How to use Wasabi Object Storage with Mastodon’s Amazon S3 Adapter

Wasabi is a cost effective alternative to Amazon S3. With it you can use existing tools built for Amazon S3 at low cost. Wasabi is great for instance owners like me who don’t have a small fortune to spent on cloud services. This blog post discusses the configuration I used for LGBTQIA.is using Mastodon v3.0.1 Catgirl Edition (the S3 Adapter is to the best of my knowledge identical to that of Vanilla Mastodon) to use Wasabi Object Storage.

Configuring Mastodon

I used the following Mastodon .env configuration to make Wasabi work. This configuration should go in .env.production. You’ll need to set your own S3_BUCKET, AWS_ACCESS_KEY_ID, AWS_SECRET_ACCESS_KEY, and S3_CLOUDFRONT_HOST data. You’ll notice the S3_REGION is us-east-1 while the S3_ENDPOINT is https://s3.us-east-2.wasabisys.com/. This is intentional and not a typo. It’s explained further at the end of the article.

S3_ENABLED=true
S3_BUCKET=YOUR_BUCKET_NAME
S3_REGION=us-east-1
AWS_ACCESS_KEY_ID=YOUR_ACCESS_KEY
AWS_SECRET_ACCESS_KEY=YOUR_SECRET_KEY
S3_PROTOCOL=https
S3_HOSTNAME=s3.wasabisys.com
S3_CLOUDFRONT_HOST=media.your.hostname
S3_ENDPOINT=https://s3.us-east-2.wasabisys.com/

Configuring Nginx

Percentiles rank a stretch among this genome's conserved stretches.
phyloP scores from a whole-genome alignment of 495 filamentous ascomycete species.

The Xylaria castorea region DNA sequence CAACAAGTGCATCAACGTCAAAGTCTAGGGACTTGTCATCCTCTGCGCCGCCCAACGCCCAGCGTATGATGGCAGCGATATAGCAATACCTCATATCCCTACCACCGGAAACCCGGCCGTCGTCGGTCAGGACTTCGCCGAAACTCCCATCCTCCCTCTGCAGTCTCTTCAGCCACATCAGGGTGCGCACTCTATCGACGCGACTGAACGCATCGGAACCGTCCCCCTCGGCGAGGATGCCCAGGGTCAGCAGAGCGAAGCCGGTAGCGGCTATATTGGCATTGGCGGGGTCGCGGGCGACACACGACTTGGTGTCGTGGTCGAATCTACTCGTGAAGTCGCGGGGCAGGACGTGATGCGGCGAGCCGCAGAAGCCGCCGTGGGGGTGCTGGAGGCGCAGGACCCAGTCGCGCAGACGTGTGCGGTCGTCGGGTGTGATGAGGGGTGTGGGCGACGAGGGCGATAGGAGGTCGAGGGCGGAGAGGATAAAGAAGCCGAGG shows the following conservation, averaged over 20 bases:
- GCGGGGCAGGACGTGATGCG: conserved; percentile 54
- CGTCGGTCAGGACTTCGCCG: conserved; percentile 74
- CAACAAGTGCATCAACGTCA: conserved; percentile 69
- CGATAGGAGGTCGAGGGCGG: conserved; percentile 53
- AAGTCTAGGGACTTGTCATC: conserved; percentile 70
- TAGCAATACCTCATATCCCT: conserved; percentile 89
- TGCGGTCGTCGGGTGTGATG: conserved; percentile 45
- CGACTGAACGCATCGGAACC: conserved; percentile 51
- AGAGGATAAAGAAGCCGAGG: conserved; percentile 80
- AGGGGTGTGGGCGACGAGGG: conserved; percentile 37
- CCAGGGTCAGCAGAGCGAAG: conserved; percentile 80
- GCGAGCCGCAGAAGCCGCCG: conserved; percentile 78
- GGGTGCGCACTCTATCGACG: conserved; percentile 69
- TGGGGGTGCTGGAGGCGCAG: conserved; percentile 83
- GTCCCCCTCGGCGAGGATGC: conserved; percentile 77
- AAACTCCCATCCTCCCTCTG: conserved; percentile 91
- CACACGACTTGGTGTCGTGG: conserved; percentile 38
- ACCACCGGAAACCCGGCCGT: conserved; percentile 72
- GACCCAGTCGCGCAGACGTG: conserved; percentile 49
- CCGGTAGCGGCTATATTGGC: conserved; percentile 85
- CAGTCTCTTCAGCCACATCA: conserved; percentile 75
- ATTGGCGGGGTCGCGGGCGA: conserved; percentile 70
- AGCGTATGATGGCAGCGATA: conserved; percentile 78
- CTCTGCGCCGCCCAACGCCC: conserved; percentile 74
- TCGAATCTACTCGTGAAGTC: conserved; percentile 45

I choose to proxy my media traffic through nginx. This allows for you to change the object storage provider should Wasabi ever cease operations or if you become unhappy with their pricing model without affecting remote instances who would have linked to the old URLs at Wasabi. It is also nice if you want to use Cloudflare’s Free CDN to proxy image traffic without proxying all Mastodon traffic. Remember that you need to update server_name and your_bucket_name for this to work correctly.

server {
        listen 443 ssl http2;
        listen [::]:443 ssl http2;
        server_name media.your.hostname;

        ssl_certificate /etc/nginx/ssl/cert.pem;
        ssl_certificate_key /etc/nginx/ssl/privkey.pem;
	set $backend "https://s3.us-east-2.wasabisys.com:443";

        location / {
		resolver 1.1.1.1;
                proxy_cache mastodon_media;
                proxy_cache_revalidate on;
                proxy_buffering on;
                proxy_cache_use_stale error timeout updating http_500 http_502 http_503 http_504;
                proxy_cache_background_update on;
                proxy_cache_lock on;
                proxy_cache_valid 1d;
                proxy_cache_valid 404 1h;
                proxy_ignore_headers Cache-Control;
		proxy_set_header Host 's3.us-east-2.wasabisys.com';
                add_header X-Cached $upstream_cache_status;
		proxy_pass $backend/your_bucket_name$uri;
        }

}

Known Issues with Wasabi’s S3 Implementation

When using the us-east-2 region you must still set us-east-1 as your S3_REGION while using the https://s3.us-east-2.wasabisys.com/ endpoint. Authentication fails otherwise and you’ll be unable to upload objects. This is confusing behavior and I hope it’s fixed in the future. My only other complaint is they tend to have more frequent outages than Amazon S3 but it’s understandable at the lower price point.

Conclusion

Wasabi provides a low cost alternative to Amazon S3 at the cost of a confusing configuration. If you’ve followed this tutorial correctly your Mastodon instance will now use Wasabi. If this isn’t a new instance be sure to move your existing media files over with rclone.